"If consumers feel they are being made to wear blinkers they may rear up and deliver a nasty kick to their handlers," warns a new report on Internet usage and services.
Graham Taylor, senior vice president of Woking-based Inteco Corp, says: "The Internet remains a frustrating experience for many users. Last year we could cite slow modems and lack of bandwidth for slow services, but many users have ISDN to the desktop today, and delivery is still slow. The sheer quantity of information is making it impossible for search engines to find quality material."
When Inteco surveyed 1,000 users about factors limiting their usage of the Internet and online services, lack of time was cited as the main reason, but what emerged was a growing frustration with poor response times, difficulty in finding material and concerns over cost and quality.
The analysts warn that the quality of Web content has not kept pace with the explosion in quantity, and consumers are paying a high per minute price for dross.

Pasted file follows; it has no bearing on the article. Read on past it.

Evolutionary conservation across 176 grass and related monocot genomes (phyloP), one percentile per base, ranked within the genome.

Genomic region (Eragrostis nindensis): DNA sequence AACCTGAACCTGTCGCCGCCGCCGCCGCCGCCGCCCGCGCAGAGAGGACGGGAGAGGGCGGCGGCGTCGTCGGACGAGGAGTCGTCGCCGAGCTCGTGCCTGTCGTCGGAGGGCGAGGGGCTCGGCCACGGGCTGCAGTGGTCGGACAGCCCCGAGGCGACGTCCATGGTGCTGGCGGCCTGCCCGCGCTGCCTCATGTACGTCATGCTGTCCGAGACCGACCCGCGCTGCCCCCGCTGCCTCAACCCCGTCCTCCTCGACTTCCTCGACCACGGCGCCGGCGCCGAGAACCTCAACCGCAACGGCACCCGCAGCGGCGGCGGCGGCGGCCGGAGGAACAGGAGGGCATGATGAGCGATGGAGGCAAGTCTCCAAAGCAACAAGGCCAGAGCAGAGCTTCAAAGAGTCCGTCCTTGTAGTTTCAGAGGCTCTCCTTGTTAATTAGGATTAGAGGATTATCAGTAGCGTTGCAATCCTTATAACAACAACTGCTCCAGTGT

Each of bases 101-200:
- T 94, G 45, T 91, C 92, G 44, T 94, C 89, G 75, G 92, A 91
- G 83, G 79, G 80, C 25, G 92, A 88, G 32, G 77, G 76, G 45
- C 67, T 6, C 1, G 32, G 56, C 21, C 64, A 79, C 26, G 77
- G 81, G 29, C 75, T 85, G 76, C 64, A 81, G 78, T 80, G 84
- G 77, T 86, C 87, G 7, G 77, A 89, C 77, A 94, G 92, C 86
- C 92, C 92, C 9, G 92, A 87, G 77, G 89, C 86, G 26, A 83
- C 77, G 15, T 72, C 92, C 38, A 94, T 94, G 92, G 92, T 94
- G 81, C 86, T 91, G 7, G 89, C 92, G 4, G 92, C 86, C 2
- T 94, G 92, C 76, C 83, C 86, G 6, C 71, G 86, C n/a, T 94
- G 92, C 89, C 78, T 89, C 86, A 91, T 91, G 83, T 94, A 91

Equally, "the increase in content has outstripped many search engines' ability to return useful, relevant links, making it more difficult for users to find what they are looking for."
The mix of users is changing, and Inteco believes this has a bearing on levels of satisfaction. Early adopters were more tolerant of technology's shortcomings, but the new generation of users are representative of the general population, and "they have an expectation that things will work first time, all the time."
Another big bugbear is difficulty in locating material. Inteco argues that this, "indicates the value of fast, reliable gateways or portals...and those who establish and maintain their reputation stand to gain much, not only from advertising revenue, but from their ability to direct traffic."
Directing traffic can be a double-edged sword, warns Taylor.
"A customised gateway that offers relevant links and services will become an increasingly valuable resource to users. But if they restrict choices, customers will go elsewhere or revert to using search-engines, even if it is frustrating and time consuming."
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